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At a time when traditional ways of watching movies have been threatened by streaming technology that allows you to watch at home, this past weekend was a lesson in how the old ways can still be profitable when the right product is made available to an audience hungry to see it.

We are talking, of course, about Avengers: Endgame, which brought in global box office receipts of $1.2 billion since it opened last Thursday night … $350 million of it in the US and Canada, far more than what the previous record-holder, Star Wars: The Force Awakens brought in during as comparable opening weekend.

The New York Times writes that Avengers: Endgame “ended up defying all kinds of conventional wisdom — that sequels are not supposed to be critical darlings, that there is no center of the culture anymore, that marathon running times (three hours in this case) drive people away, that every studio has hits and misses. Marvel is now 22-0 when it comes to the box office.”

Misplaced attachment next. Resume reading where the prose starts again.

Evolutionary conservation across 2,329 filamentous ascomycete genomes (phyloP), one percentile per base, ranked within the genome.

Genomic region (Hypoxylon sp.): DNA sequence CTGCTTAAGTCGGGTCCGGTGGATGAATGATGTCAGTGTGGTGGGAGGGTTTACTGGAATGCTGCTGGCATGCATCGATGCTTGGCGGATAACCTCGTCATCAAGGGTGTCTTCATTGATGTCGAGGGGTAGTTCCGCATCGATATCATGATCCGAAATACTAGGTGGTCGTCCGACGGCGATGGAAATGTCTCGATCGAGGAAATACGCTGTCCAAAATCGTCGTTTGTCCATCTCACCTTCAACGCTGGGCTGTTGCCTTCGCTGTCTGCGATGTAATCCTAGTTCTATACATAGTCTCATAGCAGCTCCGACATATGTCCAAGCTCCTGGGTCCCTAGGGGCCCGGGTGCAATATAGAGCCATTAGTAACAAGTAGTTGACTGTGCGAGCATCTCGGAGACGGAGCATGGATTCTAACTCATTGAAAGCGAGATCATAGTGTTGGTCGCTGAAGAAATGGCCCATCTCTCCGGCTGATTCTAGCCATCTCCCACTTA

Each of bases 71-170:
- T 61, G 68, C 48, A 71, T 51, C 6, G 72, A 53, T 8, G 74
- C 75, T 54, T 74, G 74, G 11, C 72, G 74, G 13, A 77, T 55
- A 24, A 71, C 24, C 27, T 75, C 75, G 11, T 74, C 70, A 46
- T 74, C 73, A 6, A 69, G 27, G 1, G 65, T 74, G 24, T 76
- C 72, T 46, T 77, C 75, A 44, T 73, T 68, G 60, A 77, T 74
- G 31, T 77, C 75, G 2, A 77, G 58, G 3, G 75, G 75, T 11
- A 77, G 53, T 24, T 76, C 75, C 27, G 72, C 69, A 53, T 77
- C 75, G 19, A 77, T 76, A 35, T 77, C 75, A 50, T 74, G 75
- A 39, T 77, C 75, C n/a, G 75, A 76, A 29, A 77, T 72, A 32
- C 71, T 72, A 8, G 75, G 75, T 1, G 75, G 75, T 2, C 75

KC's View:
I do think the success of Endgame also can be seen as having a downside, as the theatrical experience becomes about one kind of movie, and streaming becomes about another, smaller, more intimate experience for smaller, more intimate movies. This may not even be a downside … it may just be a reality. And maybe, if more movies get made because there are a greater variety of distribution options, it’ll end up being a good thing overall. And maybe, theaters will end up regretting that they came to depend on just one particular kind of blockbuster.